Digital Transformation is About Customers Not Technology
The growth of digital platforms that connect billions of users has fundamentally changed the way that we live, work, conduct commerce, and communicate.
- Over 1B smartphones have shipped every year since 2013. The global installed base of smartphones has now reached 2.8B devices.
- Facebook’s audience has eclipsed 2B monthly active users (June 2017)
- YouTube has 1.5B logged in viewers that spend over an hour per day watching videos on mobile devices (June 2017)
- Amazon delivered over 1B items during the 2016 holiday season. As of 2014, Amazon processes over 4B transactions per month to manage order fulfillment.
Amazon, Google, Facebook, and Apple have given users unprecedented choice and control over their buying decisions and consumption habits. The days of companies reaping profits by having better information than their customers or through exclusive control of distribution channels are largely over.
The emergence of digital platforms has degraded the economics of the music business, changed how TV is consumed and delivered, and shuttered shopping malls across the country. While digital disruption has impacted media, entertainment, and retail industries first, the promise and threat of digital are making its way through every industry. This reality is what underpins the rise of digital transformation as a discipline and area of focus for digital consultancies.
Many consultancies define digital transformation as the application of digital technology to streamline supply chains, deliver innovative products and services, and reinvent business models. While the application of digital technology is certainly a key contributor to digital transformation, we think this definition misses the fundamental point.
Walk West believes digital transformation is the strategic application of design thinking and digital technologies to deliver superior value for customers and key stakeholders. The reason digital transformation is taking place is because customers and employees have adopted digital platforms and technologies at scale and as a result, new needs, wants, and pains have emerged.
The availability of digital technologies has also changed the way enterprises configure themselves to deliver customer value. Harnessing this opportunity requires bringing together functions and departments like marketing and IT at the same time to determine how to improve operations and customer experience. This is at the heart of what digital transformation is really about—business model reinvention.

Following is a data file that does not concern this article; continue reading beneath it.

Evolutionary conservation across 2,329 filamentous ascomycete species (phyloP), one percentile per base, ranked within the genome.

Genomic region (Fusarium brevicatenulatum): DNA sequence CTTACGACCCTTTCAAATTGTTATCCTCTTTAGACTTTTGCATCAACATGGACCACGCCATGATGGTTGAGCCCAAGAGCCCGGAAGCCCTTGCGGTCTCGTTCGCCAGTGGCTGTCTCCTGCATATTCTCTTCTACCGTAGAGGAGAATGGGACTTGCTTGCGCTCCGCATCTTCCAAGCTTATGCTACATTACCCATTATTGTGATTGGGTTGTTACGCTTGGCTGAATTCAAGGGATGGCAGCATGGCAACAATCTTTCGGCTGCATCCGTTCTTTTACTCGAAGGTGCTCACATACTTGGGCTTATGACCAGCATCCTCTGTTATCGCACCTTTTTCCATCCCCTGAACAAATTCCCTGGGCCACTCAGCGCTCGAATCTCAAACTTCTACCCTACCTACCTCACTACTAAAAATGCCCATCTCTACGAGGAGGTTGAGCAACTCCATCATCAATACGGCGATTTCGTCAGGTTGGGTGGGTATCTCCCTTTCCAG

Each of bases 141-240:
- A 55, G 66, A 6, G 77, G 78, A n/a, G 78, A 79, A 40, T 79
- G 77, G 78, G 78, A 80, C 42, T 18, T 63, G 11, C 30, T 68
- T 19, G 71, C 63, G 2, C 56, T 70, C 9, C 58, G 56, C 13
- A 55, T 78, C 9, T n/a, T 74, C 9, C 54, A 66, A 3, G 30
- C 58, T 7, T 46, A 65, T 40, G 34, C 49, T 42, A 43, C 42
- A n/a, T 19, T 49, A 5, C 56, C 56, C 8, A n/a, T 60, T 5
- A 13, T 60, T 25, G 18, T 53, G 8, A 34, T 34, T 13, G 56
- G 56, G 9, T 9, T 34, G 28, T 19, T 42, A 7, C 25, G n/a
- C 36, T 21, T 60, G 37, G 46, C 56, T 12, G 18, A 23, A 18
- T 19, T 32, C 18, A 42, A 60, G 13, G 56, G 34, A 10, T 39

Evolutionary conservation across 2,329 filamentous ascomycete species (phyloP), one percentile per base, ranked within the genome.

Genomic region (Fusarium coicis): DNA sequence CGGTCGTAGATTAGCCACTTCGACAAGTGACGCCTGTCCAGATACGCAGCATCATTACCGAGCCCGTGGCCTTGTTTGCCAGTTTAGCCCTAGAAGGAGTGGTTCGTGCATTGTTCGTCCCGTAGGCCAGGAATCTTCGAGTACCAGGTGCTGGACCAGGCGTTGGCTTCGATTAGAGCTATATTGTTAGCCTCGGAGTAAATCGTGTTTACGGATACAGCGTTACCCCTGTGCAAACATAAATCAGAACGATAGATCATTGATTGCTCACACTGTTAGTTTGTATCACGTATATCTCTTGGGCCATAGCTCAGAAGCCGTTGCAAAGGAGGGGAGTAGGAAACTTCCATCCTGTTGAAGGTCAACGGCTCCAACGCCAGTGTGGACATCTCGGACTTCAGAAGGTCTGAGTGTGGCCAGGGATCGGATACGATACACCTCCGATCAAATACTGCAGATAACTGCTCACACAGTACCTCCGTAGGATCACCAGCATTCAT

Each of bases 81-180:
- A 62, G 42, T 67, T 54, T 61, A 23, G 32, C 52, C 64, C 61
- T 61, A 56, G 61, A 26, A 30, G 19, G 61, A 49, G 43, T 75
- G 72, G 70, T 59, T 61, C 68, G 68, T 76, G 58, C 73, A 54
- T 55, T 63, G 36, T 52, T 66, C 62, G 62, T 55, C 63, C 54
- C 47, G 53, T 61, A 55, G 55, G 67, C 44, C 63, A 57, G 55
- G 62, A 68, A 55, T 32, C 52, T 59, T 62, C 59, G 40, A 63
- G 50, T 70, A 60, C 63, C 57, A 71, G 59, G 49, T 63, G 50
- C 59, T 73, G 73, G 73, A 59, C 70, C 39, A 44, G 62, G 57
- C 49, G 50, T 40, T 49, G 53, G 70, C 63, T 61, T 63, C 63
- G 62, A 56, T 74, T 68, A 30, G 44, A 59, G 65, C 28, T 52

True Digital Transformation Requires New Business Model Approaches
Proposed by Al-Debei and Avison in the European Journal of Information Systems and supported by Alexander Osterwalder in Business Model Generation, a business model consists of 4 main dimensions.
- Products and Services (Offerings, Target Customers and Their Preferences)
- Networks (Partnerships)
- Architecture (Core Resources and Configuration, Key Activities)
- Finances (Revenue and Cost Structure)
In order for the application of digital technology to be transformative, it must address at least one of the main dimensions above and preferably multiple dimensions at the same time. This will make the transformation more defensible from a competitive point of view.
To cement this point, I have taken examples from healthcare to demonstrate how digital technology has been applied to impact business models. While there is significant promise in combining data and artificial intelligence, there are few examples that are evidence-based. Startup Care At Hand is among the few that has generated data that is correlated to improvement in outcomes.
Healthcare and Digital Transformation
How Care At Hand Uses Non-Clinical Workers to Power Analytics
If there is a market that is ripe for disruption, it is healthcare. According to the Centers for Medicare and Medicaid Services (CMS), healthcare spending in the United States is more than $3.2 trillion a year—and accounts for nearly 18 percent of the U.S. gross domestic product.
Startup Care At Hand, acquired by Mindoula in 2016, is attacking one of the chief areas of inefficiencies in the US healthcare system. The Agency for Healthcare Research and Quality (AHRQ) in a 2014 report indicates that roughly $44B dollars was spent in unplanned hospital readmissions.
Care At Hand took advantage of an untapped resource to gather data to monitor patient health between hospital or provider visits—health coaches that are part of community-based organizations and home health aides. The platform captures information about patients by administering smart surveys to these workers.
Here are the key business model elements impacted by Care At Hands:
- Products and Services Innovation – Increasing the utility of home health workers by enabling the collecting data typically provided by doctors and nurses
- Network – Enabling partnerships between community-based organizations and hospital systems by providing data typically only collected as part of an electronic health record (EHR)
- Key Activities – Development of a predictive analytics platform to detect signals that indicate readmission risk
- Finances – Generating ROI by implementing technology to turn home health aides from cost centers into a source of value. By providing home care workers with tools to monitor patient health and behaviors, Care At Hand has been able to deliver the following results when implemented in community-based organizations:
- 39.6% Reduced Readmissions
- 257% Return on Investment
- $9,056 Reduced Medicare A Spending/Beneficiary/Year